Wandering Joy: Meister Eckhart's Mystical Philosophy (WJ), by Reiner Schurmann



Response Paper 1                    15%

Response Paper 2                    15%

Contemporary Response I       15%

Contemporary Response II      15%

11 Weekly Reading Questions 22%

Expert Question 1                    05%

Expert Question 2                    05%

Group Discussion Question     05%

Class Participation                   03%


Response Papers ask you to develop an analysis of a particular question raised by a thinker or thinkers during the Medieval Period. You will be required to characterize the question, explicate the thinker's or thinkers' treatment of the question and then give your reaction to the thinker's or thinkers' handling of the question.


Weekly Reading Questions will be turned in by the students at least seven times during the semester. This assignment requires that you respond in short essays totaling at least a typewritten page in length to questions given the week before about a reading we will be discussing that day in class. Your short essays must be turned in on a Monday at the beginning of the class in which the reading is to be discussed. You should bring two copies of this assignment to class--one to turn in and the other to help with your notes and to share with the class, if called upon.  If you turn in reading questions after the day they are due, the best grade you can receive is a C.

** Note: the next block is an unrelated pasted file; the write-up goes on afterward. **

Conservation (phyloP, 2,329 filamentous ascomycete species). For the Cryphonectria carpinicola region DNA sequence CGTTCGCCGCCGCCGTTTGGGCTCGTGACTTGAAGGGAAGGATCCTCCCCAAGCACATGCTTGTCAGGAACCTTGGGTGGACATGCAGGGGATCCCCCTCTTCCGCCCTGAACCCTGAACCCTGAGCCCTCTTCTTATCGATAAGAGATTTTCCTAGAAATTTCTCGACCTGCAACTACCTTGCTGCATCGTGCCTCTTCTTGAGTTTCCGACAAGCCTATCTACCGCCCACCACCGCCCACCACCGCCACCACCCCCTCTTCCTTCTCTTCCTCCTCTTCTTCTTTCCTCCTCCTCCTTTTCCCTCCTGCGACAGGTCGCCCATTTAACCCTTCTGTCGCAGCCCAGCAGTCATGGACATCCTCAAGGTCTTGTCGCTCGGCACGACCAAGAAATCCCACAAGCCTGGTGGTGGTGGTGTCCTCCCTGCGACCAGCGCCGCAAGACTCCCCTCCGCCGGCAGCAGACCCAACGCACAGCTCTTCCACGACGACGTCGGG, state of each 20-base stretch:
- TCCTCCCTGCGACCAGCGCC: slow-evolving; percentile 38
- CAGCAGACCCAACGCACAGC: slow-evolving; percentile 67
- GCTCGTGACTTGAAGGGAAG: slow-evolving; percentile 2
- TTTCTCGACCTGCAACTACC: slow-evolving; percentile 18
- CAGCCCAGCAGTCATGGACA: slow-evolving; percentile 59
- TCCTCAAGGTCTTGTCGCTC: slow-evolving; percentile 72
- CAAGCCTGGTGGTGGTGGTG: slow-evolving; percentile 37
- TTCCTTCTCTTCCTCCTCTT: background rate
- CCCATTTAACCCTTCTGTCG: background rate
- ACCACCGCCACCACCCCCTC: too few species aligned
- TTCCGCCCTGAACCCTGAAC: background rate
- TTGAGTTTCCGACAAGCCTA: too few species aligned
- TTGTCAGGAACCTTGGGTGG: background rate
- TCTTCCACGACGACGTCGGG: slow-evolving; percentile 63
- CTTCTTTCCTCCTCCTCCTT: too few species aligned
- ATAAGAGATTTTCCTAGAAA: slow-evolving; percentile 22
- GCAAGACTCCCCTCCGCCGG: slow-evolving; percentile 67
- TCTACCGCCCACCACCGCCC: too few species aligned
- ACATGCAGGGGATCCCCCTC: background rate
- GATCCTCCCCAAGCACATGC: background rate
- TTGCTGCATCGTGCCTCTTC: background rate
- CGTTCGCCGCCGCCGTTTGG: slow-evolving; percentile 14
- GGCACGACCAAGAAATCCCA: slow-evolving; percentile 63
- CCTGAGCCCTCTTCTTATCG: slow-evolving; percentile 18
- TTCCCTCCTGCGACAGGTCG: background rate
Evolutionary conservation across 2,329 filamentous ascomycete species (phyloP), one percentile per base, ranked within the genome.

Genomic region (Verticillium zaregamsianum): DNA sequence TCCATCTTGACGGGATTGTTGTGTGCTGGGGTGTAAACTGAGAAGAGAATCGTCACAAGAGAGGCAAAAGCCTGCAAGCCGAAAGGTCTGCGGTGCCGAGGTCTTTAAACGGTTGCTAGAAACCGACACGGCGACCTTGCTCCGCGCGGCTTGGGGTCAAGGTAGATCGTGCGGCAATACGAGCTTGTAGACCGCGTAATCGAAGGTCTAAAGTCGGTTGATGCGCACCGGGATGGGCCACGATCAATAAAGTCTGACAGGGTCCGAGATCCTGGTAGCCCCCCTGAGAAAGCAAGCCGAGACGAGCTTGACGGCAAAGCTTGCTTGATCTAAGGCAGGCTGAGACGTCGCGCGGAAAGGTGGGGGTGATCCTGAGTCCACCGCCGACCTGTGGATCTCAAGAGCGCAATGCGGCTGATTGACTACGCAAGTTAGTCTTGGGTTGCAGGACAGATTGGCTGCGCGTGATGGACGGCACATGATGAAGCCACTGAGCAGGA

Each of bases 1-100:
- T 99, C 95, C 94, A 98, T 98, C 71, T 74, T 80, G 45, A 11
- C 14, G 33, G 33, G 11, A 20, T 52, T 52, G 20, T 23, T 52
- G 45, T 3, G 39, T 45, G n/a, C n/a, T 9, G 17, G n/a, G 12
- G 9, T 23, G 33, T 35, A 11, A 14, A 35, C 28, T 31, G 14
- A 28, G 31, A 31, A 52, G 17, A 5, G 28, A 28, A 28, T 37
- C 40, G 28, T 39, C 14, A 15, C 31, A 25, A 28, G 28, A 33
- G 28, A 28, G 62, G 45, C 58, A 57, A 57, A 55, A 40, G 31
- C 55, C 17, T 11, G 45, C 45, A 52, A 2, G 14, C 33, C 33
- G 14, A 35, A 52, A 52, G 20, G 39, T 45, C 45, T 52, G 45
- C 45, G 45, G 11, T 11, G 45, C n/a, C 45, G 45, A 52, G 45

Expert Reading Question:  On the week you are assigned on of these you may NOT also do your weekly reading questions.  But you will be required to bring in one question—either from the weekly reading questions or one that you have posed yourself—with an extensive answer that you will read aloud and which will begin the class discussion on a Monday.   If you turn in reading questions after the day they are due, the best grade you can receive is a C.



 Weekly Reading Questions  (Reading assignments with page numbers for weeks 2-14 will be found in the Weekly Reading Questions).